Quite a few of you seem to be interested in the subject of grammar, the usage of English in both social and business settings, in speech and on paper. Some of you deplore the existence of grammar entirely. Others defend it with the kind of passion that the citizens of Chicago reserve for the Cubs, with probably the same success.
After I peeved a while back in this space about the distinction between “me” and “I” in our continually devolving culture in this regard, I got enough mail to warrant a full-torque column in that greatest of all business publications, FORTUNE Magazine, where I occupy the back page, as most of you know, I think?
Anyhow, that column is read by people who occasionally touch paper, take a walk outside, think about analog things now and then. One of those turns out to be a very smart fellow by the name of Steve Glass, who teaches Classics and Classical Archaeology at the Claremont Colleges in California. As opposed to me, who admits to being something of a bulls**t artist capable of bloviating on virtually any subject with equal credibility for five minutes, Mr. Glass appears actually to know what he’s talking about on his chosen subjects, one of which is grammar. “Mr. Bing,” he writes…
I greatly enjoyed your piece on “The Element’s of Style” in the August 20 edition of *Fortune.* A moment’s respite and a temporarily empty computer screen before the fall semester begins moves me to offer a few ruminations on some of the points you raise.
The inability to distinguish “I” from “me” is difficult to remedy given that relatively few people can tell a preposition from a proposition. How would one explain the principle of a preposition’s taking an object to those who have never heard of an object. These days, when one is teaching, say, Latin, it’s necessary to have one’s students buy a small book, titled *English Grammar for Students of Latin.* With a little editing, it works for students of Greek as well. What good does it do to explain to students that the accusative case is used for the direct object and the dative case for the indirect object when they’ve never heard of either and have never had teachers who knew how, or were moved to diagram a sentence on the board in front of a classroom? I think you’re right: as regards the object versus the subject of a personal pronoun, “the distinction … may be disappearing.” I suppose that the split infinitive issue is related to the personal pronoun problem in that both are directly related to the fact that English, at least in its post-Old English incarnation as a lightly inflected language, was deliberately saddled with a set of highly inflected grammatical rules that were ill-suited to the language thus saddled. How many times have you heard people say that they never really understood the principles of English until they studied Latin. Why should they have had to study Latin to learn that?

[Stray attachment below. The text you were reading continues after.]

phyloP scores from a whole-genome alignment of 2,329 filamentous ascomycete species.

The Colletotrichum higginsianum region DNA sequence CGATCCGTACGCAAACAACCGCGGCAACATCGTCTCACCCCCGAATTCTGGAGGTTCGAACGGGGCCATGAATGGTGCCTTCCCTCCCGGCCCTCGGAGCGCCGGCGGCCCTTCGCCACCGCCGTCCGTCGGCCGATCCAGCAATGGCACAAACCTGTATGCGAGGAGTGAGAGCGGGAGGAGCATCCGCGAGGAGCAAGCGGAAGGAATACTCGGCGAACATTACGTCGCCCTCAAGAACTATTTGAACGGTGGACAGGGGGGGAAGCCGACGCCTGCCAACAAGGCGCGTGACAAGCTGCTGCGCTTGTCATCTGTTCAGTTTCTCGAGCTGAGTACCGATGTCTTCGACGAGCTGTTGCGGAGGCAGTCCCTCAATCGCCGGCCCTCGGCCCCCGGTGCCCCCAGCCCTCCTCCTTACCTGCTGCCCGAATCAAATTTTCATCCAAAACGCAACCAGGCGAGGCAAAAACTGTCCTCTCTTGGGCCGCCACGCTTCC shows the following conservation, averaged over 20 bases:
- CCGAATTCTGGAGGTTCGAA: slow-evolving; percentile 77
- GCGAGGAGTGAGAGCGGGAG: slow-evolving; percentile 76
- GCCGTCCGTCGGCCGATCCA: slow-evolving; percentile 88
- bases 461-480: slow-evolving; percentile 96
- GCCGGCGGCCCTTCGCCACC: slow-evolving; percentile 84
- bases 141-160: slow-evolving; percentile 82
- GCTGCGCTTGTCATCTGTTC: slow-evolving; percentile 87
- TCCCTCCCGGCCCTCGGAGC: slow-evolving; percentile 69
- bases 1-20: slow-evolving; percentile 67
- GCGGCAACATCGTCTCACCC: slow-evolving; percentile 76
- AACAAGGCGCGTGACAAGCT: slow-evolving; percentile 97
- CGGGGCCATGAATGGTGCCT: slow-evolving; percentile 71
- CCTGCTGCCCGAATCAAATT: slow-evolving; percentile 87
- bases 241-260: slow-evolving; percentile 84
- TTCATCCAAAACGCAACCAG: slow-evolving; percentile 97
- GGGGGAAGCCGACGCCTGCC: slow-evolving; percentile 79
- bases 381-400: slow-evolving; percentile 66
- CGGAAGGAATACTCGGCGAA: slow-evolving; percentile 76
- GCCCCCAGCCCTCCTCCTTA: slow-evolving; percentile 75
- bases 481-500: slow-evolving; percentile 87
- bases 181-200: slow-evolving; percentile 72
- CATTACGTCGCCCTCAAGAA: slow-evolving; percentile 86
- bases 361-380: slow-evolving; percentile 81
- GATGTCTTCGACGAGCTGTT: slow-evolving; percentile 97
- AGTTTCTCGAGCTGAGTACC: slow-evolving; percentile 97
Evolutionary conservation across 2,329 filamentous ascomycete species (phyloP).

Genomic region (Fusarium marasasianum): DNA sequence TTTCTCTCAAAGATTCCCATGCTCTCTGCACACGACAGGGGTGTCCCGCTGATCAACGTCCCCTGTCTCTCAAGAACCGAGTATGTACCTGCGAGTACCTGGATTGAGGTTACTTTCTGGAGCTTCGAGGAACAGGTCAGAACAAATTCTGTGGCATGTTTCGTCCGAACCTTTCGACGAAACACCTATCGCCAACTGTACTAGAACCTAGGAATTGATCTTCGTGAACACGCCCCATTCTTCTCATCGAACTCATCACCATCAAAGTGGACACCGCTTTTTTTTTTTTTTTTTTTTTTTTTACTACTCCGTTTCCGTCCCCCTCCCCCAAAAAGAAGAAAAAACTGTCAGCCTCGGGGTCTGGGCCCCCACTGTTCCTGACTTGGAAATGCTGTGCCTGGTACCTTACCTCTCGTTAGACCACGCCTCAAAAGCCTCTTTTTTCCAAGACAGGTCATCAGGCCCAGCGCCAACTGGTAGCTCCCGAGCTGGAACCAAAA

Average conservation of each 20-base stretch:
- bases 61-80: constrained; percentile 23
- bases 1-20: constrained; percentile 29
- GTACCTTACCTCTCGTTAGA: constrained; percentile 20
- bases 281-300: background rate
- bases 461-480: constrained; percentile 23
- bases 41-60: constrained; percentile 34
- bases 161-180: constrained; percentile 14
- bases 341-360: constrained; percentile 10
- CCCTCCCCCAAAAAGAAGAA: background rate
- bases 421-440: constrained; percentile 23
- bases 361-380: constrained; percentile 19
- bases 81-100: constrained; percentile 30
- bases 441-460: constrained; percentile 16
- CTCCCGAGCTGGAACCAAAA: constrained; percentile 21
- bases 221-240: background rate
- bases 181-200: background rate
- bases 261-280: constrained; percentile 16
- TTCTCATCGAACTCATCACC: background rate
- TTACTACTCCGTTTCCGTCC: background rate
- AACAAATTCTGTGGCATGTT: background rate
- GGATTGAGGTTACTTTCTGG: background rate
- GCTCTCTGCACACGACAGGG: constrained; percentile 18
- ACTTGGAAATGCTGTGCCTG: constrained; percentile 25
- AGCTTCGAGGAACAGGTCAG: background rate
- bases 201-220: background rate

“Their” versus “they’re” versus “there” have a permanent home in student papers and examinations, where homophones, homonyms, and homographs my students don’t distinguish those terms either flourish like the green bay tree. One gets used to them, sigh, but they still inflict grating visual pain on their reader.
“Its” and “it’s. Well another sigh this related to your entire article and certainly raises what has always seemed to me to be a curious point about language; it has to do with that point you raise later about the linguistics folk who constantly remind one of the inevitable mutability of language. They’re right, of course, and I suppose it’s worth noting that “it’s” was, in the distant past, the proper spelling of the possessive rather than a contraction of “it is.” The curious point of all this is that we are all aware of linguistic change, and, when we employ what we currently consider a correct spelling or correct grammatical principle, we are, more often than not, using a form that is the direct result of a change that occurred at some time in the distant past. We weren’t there, of course, to object to that change when it occurred, and, as I say, are perfectly content to use it thus changed. When a linguistic change occurs in our own time, however, we orthoepists are outraged, though our descendants will cheerfully employ that change without demurrer. Hell, I’m still pissed off about the designated hitter rule.
Thanks again for the entertainment. It was sent to me by a colleague in the local Economics department. By the way, if you’re disquieted by the strange fortunes besetting the apostrophe, you ought to see what’s happened to the semicolon.
Thanks, Steve. Call me old fashioned, but I get a real charge out of knowing there’s still somebody who cares about punctuation.